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Sunday, 17 November 2019

Egypt's NSF calls for Friday protest against president, prosecutor-general

National Salvation Front (NSF) calls on public to take part in rallies on Friday to show solidarity with activists it claims have been unfairly targeted by President Morsi and Egypt's top prosecutor

Zeinab El Gundy , Thursday 28 Mar 2013
Egypt
File photo: Riot police stand guard outside the Supreme Judicial House in Cairo, before the resignation of Public Prosecutor Talaat Ibrahim December 17, 2012 (Photo: Reuters)
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The National Salvation Front (NSF), Egypt’s leading opposition umbrella group, has called for Friday protests to show solidarity with political activists charged by the prosecutor-general with inciting violence during last week's clashes near the Muslim Brotherhood’s Cairo headquarters.

"We’re calling on the Egyptian people to participate in Friday’s protests in public squares throughout the country to show solidarity with icons of the opposition against the aggression of the prosecutor-general," leading NSF member Hussein Abdel-Ghani declared at a Wednesday press conference.

Abdel-Ghani went on to claim that "those pursuing these revolutionary icons are actually the counter-revolution."

The protest calls follow a decision by Prosecutor-General Talaat Abdullah to issue arrest warrants against four prominent “activists,” including Alaa Abdel-Fattah and Hazem Abdel-Azim. Both men have been charged with inciting violence against the Muslim Brotherhood’s headquarters in Cairo’s Moqattam district.

Some political figures and groups accuse Abdullah of having sympathies with the Muslim Brotherhood and ignoring complaints against Brotherhood officials who were accused of inciting violence during last December’s clashes outside the presidential palace in Cairo.

Protest demands will include Abdullah’s dismissal and the appointment of a new prosecutor-general according to the terms of Egypt’s new constitution.

Earlier this week, Cairo's Appeal Court overturned the appointment of Abdullah by President Mohamed Morsi in a highly controversial decree last November. It remains unclear whether the presidency will comply with the court order.

The NSF has also asserted that its planned protest would target Morsi and the latter’s recent “warnings” to the opposition. In a Wednesday statement, the NSF criticised Morsi and what it described as the president’s “threats against the Egyptian people.”

“The NSF denounces the president’s threats against the Egyptian people after a great revolution in which the people made it clear that they would not give in to any dictatorship,” the statement asserted. It went on to hold Morsi and his policies “completely responsible” for recent spates of political violence.

On Sunday, President Morsi warned Egyptian opposition parties and groups via Twitter against “providing violence with political cover.” Later the same day, Morsi said in a speech that he would not hesitate to use his executive right “to impose exceptional measures to restore domestic order.”

Along with the NSF, 12 political youth groups – including the ‘Free Front for Peaceful Change’ and the ‘Youth for Justice and Freedom’ movement – announced their intention to take part in Friday's planned protests.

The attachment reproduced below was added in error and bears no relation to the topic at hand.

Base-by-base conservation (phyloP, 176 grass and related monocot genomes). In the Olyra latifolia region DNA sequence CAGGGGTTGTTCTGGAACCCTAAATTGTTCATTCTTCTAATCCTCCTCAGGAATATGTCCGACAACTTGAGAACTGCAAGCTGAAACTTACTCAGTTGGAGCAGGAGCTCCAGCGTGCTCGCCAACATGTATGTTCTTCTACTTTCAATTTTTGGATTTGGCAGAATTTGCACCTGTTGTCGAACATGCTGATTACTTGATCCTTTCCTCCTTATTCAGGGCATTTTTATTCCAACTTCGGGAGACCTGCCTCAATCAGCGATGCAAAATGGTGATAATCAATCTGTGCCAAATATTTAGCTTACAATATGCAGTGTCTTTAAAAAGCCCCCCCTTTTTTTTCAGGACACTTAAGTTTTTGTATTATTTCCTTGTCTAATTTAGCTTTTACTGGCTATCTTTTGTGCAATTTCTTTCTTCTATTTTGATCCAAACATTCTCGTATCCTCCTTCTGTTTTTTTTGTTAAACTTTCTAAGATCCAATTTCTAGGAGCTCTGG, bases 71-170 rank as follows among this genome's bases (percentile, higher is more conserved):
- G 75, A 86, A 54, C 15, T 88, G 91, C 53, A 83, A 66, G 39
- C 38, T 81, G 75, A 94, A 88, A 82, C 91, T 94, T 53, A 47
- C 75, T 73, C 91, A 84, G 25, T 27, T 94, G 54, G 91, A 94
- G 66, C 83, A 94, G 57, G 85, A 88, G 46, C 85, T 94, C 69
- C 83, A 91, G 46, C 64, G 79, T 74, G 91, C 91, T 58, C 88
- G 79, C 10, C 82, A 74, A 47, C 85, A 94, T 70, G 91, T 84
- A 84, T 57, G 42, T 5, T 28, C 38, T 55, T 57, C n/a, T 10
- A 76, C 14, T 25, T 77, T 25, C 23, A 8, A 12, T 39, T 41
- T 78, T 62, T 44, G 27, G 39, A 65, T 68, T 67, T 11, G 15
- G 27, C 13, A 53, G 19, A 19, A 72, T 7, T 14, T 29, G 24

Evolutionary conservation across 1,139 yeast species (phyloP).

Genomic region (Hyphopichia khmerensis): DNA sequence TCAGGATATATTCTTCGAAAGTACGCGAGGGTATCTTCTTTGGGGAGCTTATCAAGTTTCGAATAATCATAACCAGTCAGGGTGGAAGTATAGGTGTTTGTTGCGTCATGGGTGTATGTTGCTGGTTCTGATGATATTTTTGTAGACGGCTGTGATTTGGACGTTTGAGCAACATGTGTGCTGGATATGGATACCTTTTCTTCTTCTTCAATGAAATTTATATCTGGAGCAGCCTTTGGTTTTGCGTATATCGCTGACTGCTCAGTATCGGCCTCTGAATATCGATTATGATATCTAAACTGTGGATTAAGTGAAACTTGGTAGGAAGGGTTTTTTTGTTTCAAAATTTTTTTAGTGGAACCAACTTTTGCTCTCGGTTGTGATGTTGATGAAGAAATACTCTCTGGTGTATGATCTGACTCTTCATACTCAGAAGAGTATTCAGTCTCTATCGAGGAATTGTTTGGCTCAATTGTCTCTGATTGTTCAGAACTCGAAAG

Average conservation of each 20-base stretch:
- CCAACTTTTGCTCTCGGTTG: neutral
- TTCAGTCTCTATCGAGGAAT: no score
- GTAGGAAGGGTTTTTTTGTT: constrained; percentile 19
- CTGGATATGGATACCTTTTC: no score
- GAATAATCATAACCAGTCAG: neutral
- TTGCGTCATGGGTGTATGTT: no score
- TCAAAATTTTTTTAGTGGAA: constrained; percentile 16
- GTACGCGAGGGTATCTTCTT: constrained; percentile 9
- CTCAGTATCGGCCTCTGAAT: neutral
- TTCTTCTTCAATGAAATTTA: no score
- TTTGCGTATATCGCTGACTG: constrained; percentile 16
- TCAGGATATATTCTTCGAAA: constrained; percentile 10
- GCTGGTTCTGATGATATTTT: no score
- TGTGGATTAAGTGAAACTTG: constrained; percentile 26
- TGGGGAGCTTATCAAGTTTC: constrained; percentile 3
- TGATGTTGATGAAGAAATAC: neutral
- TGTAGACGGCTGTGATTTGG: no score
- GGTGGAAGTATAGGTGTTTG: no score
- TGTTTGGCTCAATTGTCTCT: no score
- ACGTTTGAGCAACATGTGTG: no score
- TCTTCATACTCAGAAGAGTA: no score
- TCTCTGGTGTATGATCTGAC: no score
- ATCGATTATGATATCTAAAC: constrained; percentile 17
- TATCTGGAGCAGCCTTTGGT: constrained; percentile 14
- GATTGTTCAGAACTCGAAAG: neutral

The rally will be held under the motto ‘We are not threatened.’ Protest organisers say they hope to “send a message that we aren’t afraid of threats from the president and prosecutor-general.”

Protests in Cairo will be held outside the Supreme Court building and the nearby prosecutor-general's office in the capital’s downtown district.  

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AG
29-03-2013 03:55am
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When was the last time
When was the last time protests solved anything in Egypt?? Feb. 11th? And what was special about that? Oh, the vast majority of Egyptians wanted Mubarak gone and it wasn't just a fringe group. What's more? Mubarak Leaving didn't really solve the core problems in Egypt. Maybe the lesson is, Egyptians need to stop protesting and actually work on the problems. Of course, that won't happen because Egyptians love to talk talk talk and act like they are brilliant, but when it comes to doing work they'd rather someone else take that job on.
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John Andrews
29-03-2013 02:40am
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Totally devoted opposition
Egypt's opposition is totally devoted to serve their own purposes. They have a one-track mind set on grabbing power or burn Egypt in the process. They go hand-in-hand with felool, old regime holdovers and criminals... and have absolutely no political programs or strategies worth talking about. Ultimately, they will fade away.
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Sharif Shehata
29-03-2013 02:03am
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Please God give peace on Earth
As I believe in Freedom, Justice and Human rights but we need to know and understand how to use them in good manners. All we need to work together for the future of Egypt. We need to look over our shoulders to see what's happened around us in Greece,Cyprus and the reset of the world. Violence and protest will lead us to Dark Ages. We need to understand the politics is dirty business. We don't need to know everything, most importantly to deal with the country issues and to move Egypt forwards. We need to use our resources and becoming self - reliant. Mr President Mohamed Morsi and his Government should take responsibility for their own jobs. All we need to be honest and to do our jobs right. Egypt I am your Son, God Save Egypt.
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